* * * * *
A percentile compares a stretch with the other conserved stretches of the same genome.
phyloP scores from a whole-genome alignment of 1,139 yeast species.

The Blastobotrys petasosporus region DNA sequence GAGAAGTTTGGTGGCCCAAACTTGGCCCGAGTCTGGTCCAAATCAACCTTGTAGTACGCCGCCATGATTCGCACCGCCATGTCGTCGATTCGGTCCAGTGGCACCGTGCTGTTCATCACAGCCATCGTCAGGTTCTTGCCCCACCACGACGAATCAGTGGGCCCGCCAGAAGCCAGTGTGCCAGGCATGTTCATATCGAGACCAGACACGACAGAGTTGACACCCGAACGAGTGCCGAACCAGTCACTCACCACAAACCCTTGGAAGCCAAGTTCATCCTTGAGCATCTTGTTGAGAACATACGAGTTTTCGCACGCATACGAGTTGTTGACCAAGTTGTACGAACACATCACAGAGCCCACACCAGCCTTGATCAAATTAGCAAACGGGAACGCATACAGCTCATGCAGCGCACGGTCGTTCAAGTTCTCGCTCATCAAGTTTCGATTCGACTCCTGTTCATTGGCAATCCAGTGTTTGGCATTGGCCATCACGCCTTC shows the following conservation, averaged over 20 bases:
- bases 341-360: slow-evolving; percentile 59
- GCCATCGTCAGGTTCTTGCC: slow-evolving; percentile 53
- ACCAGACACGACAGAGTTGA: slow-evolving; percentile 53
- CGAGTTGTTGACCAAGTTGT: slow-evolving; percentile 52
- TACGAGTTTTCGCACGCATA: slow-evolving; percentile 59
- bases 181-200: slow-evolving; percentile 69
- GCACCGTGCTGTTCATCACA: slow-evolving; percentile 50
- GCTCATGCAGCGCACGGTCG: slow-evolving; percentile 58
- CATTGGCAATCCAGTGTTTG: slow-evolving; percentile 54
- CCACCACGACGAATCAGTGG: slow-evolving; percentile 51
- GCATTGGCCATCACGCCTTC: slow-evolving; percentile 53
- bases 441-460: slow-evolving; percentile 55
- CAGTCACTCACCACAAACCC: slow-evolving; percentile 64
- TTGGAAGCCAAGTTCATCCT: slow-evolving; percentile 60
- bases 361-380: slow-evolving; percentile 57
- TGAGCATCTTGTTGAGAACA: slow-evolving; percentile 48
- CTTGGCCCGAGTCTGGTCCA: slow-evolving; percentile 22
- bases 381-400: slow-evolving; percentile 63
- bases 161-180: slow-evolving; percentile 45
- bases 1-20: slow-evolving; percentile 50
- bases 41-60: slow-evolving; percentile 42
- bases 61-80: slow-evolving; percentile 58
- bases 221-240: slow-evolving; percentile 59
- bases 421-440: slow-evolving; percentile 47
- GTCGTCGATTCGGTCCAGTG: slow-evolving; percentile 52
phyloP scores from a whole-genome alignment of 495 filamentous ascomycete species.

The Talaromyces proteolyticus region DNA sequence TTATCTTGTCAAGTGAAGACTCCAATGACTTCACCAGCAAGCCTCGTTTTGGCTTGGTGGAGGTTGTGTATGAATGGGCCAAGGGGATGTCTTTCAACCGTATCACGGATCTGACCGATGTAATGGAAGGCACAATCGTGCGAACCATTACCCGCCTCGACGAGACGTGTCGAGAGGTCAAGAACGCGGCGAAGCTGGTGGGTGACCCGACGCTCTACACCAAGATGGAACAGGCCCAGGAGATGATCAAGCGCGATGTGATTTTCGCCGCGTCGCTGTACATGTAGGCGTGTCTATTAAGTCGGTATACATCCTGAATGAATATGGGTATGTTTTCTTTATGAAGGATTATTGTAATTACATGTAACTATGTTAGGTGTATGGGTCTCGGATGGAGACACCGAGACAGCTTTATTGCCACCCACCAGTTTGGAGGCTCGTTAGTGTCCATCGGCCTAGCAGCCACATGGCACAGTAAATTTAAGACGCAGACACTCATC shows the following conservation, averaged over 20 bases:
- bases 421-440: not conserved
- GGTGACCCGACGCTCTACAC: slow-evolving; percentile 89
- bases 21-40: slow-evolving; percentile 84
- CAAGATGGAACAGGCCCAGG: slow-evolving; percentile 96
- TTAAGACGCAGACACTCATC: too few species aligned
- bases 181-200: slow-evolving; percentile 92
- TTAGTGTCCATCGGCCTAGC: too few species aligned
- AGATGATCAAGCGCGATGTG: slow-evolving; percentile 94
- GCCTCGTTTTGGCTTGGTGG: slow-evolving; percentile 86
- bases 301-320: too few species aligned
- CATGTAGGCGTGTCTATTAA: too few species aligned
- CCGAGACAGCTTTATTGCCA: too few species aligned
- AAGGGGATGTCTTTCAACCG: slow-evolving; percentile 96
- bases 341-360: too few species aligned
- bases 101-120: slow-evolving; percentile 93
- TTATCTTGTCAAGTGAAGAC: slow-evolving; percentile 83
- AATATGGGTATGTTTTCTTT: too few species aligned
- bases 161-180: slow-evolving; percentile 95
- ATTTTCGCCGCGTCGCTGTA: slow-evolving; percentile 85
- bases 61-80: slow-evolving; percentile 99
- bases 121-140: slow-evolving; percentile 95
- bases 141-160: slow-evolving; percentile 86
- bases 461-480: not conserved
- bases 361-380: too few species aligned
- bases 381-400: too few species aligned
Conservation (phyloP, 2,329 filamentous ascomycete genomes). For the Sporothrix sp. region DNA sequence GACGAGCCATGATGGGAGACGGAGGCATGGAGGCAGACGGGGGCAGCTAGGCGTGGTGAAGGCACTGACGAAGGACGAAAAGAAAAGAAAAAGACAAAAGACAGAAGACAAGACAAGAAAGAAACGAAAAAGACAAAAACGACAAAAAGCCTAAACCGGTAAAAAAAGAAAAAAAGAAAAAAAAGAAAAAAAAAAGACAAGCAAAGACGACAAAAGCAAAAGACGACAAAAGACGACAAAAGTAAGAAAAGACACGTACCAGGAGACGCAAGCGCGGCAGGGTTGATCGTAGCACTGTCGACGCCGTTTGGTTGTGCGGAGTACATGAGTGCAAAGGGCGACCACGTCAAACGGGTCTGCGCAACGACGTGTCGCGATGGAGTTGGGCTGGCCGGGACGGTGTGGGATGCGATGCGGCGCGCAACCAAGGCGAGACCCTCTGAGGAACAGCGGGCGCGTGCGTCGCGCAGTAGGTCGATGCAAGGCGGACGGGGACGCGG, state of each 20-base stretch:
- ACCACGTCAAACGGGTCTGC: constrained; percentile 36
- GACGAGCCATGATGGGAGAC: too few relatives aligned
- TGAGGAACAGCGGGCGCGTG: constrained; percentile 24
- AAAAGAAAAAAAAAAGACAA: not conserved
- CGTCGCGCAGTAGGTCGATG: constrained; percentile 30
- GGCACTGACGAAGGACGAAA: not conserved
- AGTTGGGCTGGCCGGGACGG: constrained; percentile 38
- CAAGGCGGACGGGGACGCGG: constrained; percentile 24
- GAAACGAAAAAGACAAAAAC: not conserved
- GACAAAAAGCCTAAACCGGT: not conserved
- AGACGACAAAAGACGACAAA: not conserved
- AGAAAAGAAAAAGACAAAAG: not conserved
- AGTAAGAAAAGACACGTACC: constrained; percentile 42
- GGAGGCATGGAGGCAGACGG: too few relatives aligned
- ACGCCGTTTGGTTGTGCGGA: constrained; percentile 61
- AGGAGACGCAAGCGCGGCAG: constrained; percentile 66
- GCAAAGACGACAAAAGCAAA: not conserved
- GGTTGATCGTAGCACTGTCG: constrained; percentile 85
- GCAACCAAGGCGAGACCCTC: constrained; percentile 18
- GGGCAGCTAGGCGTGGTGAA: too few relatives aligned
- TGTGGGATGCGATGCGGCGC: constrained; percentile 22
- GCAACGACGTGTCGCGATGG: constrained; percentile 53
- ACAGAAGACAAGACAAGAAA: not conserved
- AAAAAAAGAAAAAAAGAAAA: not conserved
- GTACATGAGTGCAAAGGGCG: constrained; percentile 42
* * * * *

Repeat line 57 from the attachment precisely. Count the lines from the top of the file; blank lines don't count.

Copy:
- ACCACGTCAAACGGGTCTGC: constrained; percentile 36